Last modified on 16 December 2014, at 15:50

Cookbook:Fried Chicken

Cookbook | Ingredients | Recipes

Fried chicken has a dual origin in the rural American South. The Scots had a tradition of shallow cooking chicken in fat (not quite pan frying), unlike their English counterparts who baked or boiled chicken. Later, as African slaves were introduced to households as cooks, seasonings and spices were added that are absent in traditional Scottish cuisine, improving the flavor and they brought the concept of deep fat frying. Since slaves were often allowed to keep only chickens, frying chicken as a special occasion spread through the African American community. After slavery, poor rural southern blacks continued the tradition since chickens were often the only animals they could afford to raise. Since fried chicken could keep for several days, it travelled well, and also gained favor during segregation when blacks normally could not find places to eat and had to carry their own food. Southern whites also continued the tradition of frying chicken. Therefore, fried chicken continued to dominate as "Sunday dinner" or on other special occasions.

IngredientsEdit

  • 1 fryer chicken, cut up (see notes below)
  • 1 quart buttermilk
  • ½ cup salt
  • Spice rub (paprika is highly recommended. See below for how to prepare)
  • Flour
  • A quantity of oil suitable for the desired cooking method (see notes below)

ProcedureEdit

Preparing the spice rubEdit

  1. Put a large amount of the spice in a bowl.
  2. Add slightly less of some other seasonings, such as pepper. Mix it up. You now have a spice rub.

Brining the chickenEdit

  1. Pour the buttermilk into a bowl and dissolve ½ cup of salt in the buttermilk.
  2. Piece by piece, roll the chicken around in the spice rub.
  3. Submerge each chicken piece in the buttermilk.
  4. Cover the bowl of buttermilk and chicken and refrigerate. (You can get by with as few as two hours if you are in a hurry, but the flavor will suffer. You can also park it overnight, but you should reduce the salt to ⅓ of a cup)
  5. Shortly before you want to cook the chicken, remove it from the buttermilk and drain. Roll it around in flour so that it is well covered in flour. Shake off the excess flour.

Cooking the chicken, deep frying methodEdit

  1. The safest cooking method is deep frying. Immerse chicken in 360°F oil. Cooking times are:
    • Breasts: 10 minutes
    • Drumsticks: 12 minutes
    • Thighs: 13-14 minutes
    • Wings: 10 minutes (though wings are often better suited to other applications)
  2. Drain the chicken on a wire rack (place it over a sheet pan to catch the oil).

Variation 1, pan frying methodEdit

  1. The most traditional cooking method is pan frying in a cast iron skillet. Care must be taken to avoid spilling and splattering.
  2. Heat enough oil (or shortening) to come 3-4mm up the side of the pan to 325°F.
  3. Carefully place chicken in pan, skin side down, and cook until brown, 10-12 minutes. Turn over and cook other side.
  4. Doing this will require some careful placement in the pan so as to cook the slow-cooking meat (such as thighs) more intensely than the fast-cooking meat (such as wings and breasts).
  5. Drain the chicken on a wire rack (place it over a sheet pan to catch the oil).

Variation 2, pressure frying methodEdit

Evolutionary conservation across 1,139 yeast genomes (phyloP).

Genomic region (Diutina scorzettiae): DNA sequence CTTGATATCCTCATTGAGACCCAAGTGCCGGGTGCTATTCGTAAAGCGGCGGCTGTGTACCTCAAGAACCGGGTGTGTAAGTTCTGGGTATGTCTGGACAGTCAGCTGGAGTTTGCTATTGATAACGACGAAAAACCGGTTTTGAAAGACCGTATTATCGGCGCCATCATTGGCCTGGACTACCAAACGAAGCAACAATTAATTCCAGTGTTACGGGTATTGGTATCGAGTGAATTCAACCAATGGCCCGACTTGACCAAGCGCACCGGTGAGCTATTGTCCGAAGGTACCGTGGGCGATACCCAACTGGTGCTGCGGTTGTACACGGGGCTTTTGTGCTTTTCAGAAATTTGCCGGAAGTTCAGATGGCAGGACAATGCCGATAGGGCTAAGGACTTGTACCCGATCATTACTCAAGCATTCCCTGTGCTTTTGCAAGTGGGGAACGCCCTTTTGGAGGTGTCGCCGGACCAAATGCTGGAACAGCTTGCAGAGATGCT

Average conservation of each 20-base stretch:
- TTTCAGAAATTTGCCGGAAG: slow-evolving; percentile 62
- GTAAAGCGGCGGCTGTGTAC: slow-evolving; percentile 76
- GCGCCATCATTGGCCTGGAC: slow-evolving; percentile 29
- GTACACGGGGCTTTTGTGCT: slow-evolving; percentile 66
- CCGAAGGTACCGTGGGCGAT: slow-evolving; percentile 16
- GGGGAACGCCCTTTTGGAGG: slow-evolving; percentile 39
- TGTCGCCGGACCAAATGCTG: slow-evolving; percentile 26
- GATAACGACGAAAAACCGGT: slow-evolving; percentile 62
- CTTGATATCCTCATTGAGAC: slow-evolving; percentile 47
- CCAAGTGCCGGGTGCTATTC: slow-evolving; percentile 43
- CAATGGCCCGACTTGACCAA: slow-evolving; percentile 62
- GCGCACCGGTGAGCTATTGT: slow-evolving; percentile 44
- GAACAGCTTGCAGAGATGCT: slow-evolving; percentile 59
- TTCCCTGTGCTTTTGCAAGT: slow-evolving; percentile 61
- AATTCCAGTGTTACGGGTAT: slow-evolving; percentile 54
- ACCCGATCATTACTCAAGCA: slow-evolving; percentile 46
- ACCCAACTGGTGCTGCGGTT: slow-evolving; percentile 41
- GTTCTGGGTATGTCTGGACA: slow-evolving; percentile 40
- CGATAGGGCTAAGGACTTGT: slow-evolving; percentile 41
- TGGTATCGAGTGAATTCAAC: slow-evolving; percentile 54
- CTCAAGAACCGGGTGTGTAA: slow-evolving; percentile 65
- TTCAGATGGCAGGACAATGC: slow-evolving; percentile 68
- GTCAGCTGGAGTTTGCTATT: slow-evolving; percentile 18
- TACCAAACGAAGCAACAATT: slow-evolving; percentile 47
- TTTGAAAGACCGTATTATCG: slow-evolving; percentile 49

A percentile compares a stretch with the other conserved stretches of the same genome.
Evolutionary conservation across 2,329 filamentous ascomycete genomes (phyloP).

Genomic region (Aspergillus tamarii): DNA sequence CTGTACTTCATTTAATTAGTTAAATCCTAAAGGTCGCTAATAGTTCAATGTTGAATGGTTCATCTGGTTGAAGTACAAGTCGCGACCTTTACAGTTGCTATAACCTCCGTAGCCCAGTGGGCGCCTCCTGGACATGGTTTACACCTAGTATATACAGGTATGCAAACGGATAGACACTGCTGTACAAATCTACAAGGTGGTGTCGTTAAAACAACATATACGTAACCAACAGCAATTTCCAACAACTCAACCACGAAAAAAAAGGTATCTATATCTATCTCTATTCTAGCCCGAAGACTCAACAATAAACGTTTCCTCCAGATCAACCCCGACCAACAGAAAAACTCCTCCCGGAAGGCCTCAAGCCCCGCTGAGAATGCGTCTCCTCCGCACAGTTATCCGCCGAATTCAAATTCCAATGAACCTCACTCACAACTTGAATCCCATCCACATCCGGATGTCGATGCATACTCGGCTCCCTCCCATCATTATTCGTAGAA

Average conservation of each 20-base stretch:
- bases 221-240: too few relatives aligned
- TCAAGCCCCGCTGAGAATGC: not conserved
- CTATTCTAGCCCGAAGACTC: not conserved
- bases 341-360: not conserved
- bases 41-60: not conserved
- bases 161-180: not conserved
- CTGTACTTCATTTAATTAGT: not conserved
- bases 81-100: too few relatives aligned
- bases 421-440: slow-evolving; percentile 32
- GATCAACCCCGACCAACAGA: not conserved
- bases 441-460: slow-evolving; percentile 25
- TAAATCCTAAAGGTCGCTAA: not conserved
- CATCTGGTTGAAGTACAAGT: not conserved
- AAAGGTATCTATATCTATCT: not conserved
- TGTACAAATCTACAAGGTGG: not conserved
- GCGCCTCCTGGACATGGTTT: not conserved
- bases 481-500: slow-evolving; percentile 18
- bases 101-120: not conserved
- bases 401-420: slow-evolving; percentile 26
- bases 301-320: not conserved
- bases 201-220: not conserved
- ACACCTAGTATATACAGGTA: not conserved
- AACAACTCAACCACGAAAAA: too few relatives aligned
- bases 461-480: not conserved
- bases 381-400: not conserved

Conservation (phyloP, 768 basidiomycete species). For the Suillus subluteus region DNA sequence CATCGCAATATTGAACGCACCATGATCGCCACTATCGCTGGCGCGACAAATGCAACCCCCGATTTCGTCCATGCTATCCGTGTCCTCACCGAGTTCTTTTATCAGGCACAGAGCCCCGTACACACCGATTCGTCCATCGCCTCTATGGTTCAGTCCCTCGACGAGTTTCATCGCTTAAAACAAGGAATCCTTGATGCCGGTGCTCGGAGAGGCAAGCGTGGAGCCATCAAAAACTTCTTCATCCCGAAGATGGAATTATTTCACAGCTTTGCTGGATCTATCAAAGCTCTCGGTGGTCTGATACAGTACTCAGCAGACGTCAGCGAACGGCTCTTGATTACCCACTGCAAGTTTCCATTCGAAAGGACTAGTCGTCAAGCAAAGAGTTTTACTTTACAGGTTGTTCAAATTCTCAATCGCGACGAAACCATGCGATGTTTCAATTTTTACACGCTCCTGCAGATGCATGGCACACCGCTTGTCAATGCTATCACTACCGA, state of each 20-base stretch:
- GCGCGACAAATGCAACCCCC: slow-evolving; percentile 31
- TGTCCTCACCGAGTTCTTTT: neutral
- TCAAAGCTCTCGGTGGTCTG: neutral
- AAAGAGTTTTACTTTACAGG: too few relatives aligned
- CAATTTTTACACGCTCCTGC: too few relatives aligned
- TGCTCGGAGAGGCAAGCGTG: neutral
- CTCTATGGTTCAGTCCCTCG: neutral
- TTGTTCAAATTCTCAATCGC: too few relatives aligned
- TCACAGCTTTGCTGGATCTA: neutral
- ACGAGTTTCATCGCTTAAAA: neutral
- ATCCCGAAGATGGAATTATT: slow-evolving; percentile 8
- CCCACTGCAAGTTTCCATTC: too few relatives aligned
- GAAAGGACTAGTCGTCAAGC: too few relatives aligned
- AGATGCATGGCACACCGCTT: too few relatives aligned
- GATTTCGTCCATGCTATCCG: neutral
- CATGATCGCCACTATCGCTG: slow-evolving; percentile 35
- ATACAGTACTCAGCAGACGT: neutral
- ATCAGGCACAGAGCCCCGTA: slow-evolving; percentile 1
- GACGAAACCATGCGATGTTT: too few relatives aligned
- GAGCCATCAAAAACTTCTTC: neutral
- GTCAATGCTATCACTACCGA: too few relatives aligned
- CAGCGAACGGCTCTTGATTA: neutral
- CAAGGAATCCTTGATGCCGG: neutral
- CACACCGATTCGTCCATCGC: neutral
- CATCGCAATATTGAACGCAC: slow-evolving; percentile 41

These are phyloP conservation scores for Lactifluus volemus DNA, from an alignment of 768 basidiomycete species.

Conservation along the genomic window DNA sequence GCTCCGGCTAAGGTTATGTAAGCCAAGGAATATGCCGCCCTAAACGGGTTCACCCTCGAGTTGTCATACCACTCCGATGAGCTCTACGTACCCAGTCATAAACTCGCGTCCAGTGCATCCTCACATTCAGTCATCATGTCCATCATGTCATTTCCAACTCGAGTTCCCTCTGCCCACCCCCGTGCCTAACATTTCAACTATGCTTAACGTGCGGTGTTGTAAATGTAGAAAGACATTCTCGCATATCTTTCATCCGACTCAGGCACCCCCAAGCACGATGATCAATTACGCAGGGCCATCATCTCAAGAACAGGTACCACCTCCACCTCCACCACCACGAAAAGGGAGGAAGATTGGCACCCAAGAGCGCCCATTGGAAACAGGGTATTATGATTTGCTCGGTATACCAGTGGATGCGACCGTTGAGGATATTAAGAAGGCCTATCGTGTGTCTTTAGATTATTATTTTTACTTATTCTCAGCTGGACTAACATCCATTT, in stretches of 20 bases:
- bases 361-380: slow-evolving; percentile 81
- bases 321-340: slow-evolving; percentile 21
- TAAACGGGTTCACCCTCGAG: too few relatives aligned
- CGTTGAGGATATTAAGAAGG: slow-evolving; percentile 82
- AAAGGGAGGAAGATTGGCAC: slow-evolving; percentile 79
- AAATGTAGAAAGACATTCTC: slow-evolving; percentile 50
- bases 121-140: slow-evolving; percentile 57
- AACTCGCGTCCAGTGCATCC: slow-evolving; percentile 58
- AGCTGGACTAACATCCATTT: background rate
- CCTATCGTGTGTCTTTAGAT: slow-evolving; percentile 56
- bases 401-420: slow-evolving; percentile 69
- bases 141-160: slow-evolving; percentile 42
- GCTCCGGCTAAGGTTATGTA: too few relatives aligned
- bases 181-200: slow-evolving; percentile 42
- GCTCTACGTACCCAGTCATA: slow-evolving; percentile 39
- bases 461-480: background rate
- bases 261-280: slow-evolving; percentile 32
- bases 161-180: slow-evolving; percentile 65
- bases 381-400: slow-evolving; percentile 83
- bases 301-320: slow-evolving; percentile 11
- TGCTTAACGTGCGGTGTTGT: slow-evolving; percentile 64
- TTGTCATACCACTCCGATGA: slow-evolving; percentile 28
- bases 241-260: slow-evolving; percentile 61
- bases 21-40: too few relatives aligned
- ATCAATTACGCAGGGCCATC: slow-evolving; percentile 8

1. Pressure frying gives excellent results, but special equipment is needed. A typical pressure cooker is not suitable for cooking with large quantities of oil; a pressure fryer must be used. Follow the manufacturer's instructions carefully.
  2. Put the chicken pieces into hot oil (larger pieces first) and fry about 3 minutes until very light brown. Then put on the lid and lock it.
  3. Cook at a pressure of 5-6 pounds for about 7 minutes.
  4. Drain the chicken on a wire rack (place it over a sheet pan to catch the oil).

Notes, Tips, and VariationsEdit

  • The key to this recipe is the buttermilk brine, which seasons the chicken with a salty tanginess inside. Combined with a suitably zingy spice rub, this works out beautifully.
  • This recipe is death to oil, so it's one you might want to save until you're thinking about changing your fryer oil anyway.
  • As with all respectable fried chicken recipes, this recipe may be even better 24 hours after you cook it, when the chicken has been refrigerated.
  • If you can get a pre-cut chicken, this is ultimately easier. Alternatively, if you have a real preference for drumsticks, thighs, breasts, or some other part, feel free to buy just those. The quantities in the ingredient list, however, reflect two breasts, two thighs, and two drumsticks. (Don't waste the other parts on fried chicken; save them for chicken soup! But if you like fried chicken wings, increase the quantities a bit.)
  • If you are kosher, lactose intolerant, not fond of buttermilk, or feeling experimental, feel free to play around with other possible brines here. If you use a less viscous liquid than buttermilk, however, you may need to use an egg wash to make sure that the flour sticks to the chicken in sufficient quantity.
  • Wings can also be saved, along with other leftover bits of carcass, to make chicken soup.
  • Personal preference chooses which spice to use as a base. A paprika based rub works very well for this recipe, but others will work just fine. Cumin or curry powder would also both be good choices. You can use Rosemary Powder and Green Bell Pepper Powder in order to give a more mediterranean taste to fried chicken.